Helmut Lang, A/W 2004-05. Photo by Stany Dederen

After resigning as creative director of his fashion house in 2005, Helmut Lang turned away from his former profession to focus solely on fine art. His minimalist and deconstructivist work is no longer presented on runways, but represented by galleries dealing in contemporary art. During his career in fashion, Lang kept the art world close by with various creative collaborations with stylists, photographers, and contemporary artists, such as Louise Bourgeois and Jenny Holzer. Whilst working in fashion, Lang spoke about his practice as being ‘against’ the commercial industry, as a part of a counter-movement that moved fashion towards a new kind of sobriety and away from 1980s glamour and excess.


Helmut Lang, S/S 2004. Photo by Stany Dederen

Lang still counts as one of the most influential designers and, this season, his brand was re-launched by Dazed and Confused’s editor-in-chief Isabella Burley, operating under the title “editor-in-residence”. Burley will oversee all creative aspects of the brand, and will sign up individual designers to work on solo collections, beginning with Shayne Oliver of Hood By Air. Burley explained her approach of ‘rotating designers’ to Vogue:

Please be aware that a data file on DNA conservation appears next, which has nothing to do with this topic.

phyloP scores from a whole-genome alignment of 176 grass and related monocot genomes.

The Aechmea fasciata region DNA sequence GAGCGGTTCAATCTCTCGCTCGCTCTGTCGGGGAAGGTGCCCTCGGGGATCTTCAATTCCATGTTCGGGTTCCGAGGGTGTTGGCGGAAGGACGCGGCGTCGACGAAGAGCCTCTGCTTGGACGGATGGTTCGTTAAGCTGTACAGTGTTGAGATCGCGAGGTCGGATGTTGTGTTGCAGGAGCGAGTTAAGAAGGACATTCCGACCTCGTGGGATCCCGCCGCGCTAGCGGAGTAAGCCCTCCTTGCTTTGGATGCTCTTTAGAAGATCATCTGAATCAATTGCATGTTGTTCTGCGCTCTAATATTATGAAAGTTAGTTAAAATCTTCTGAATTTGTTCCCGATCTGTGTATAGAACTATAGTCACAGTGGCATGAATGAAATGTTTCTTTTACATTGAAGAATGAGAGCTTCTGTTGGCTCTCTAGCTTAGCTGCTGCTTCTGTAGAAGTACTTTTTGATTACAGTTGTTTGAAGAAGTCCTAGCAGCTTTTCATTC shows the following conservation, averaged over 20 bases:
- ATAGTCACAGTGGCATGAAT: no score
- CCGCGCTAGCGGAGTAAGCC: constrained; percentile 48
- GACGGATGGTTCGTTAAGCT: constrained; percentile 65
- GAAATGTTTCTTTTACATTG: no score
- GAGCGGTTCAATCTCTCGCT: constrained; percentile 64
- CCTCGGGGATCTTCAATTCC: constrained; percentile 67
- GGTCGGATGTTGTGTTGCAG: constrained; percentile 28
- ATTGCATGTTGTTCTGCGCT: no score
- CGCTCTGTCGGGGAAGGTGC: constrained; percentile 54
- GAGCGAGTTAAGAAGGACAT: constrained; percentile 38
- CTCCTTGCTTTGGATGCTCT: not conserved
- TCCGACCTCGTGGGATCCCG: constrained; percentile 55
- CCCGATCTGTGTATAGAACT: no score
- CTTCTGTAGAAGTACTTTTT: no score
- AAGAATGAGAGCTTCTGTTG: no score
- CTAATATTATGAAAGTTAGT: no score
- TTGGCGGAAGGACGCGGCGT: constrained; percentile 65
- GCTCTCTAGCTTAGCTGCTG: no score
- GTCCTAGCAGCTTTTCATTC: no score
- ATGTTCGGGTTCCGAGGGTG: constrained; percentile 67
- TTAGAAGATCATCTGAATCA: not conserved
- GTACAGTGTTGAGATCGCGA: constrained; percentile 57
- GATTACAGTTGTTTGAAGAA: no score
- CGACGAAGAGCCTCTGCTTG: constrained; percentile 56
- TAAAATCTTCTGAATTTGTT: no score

The idea of appointing different designers to work on projects was born of the notion of how Helmut as a legacy has influenced a new generation of designers. Shayne is the first of an on-going series […]The brand has such strong roots, there’s a very clear aesthetic, there’s a lot for people to respond to.

Oliver Shayne was most interested in the way Lang had played with elements of fetish and bondage. With many asymmetric bras and harnesses, rearless pants suspended from the waistband like garters and BDSM accessories, Shayne’s eccentric S/S 2018 collection clearly showed how he ‘wanted to bring back the vibe of sensuality’.

Helmut Lang had described his runway shows as ‘séances de travail’ or ‘working sessions’: they were pitched as art events, performing the mood of the moment in which his pieces were not just displayed as commodities but rather as clothing that was actually worn by creative individuals. For Shayne’s S/S 2018 show, casting directors Samuel Ellis Scheinman and Walter Pearce opted for a similar diverse line-up of old and new (street-cast) faces, bringing back several of Lang’s original muses including Danielle Zinaich and Kirsten Owen. Make-up artist Inge Grognard understood the raw beauty of Lang’s Nineties models and for ‘Lang seen by Shayne’ she added a two-tone mouth: painted in bright red with really thin and sharp burgundy in the corners.

It will be intriguing to see how these successive creative directors will work with the brand’s cult status and archive, and more importantly with the nostalgia that is still attached to Lang’s practice today.

More about Helmut Lang’s new identity as a contemporary artist here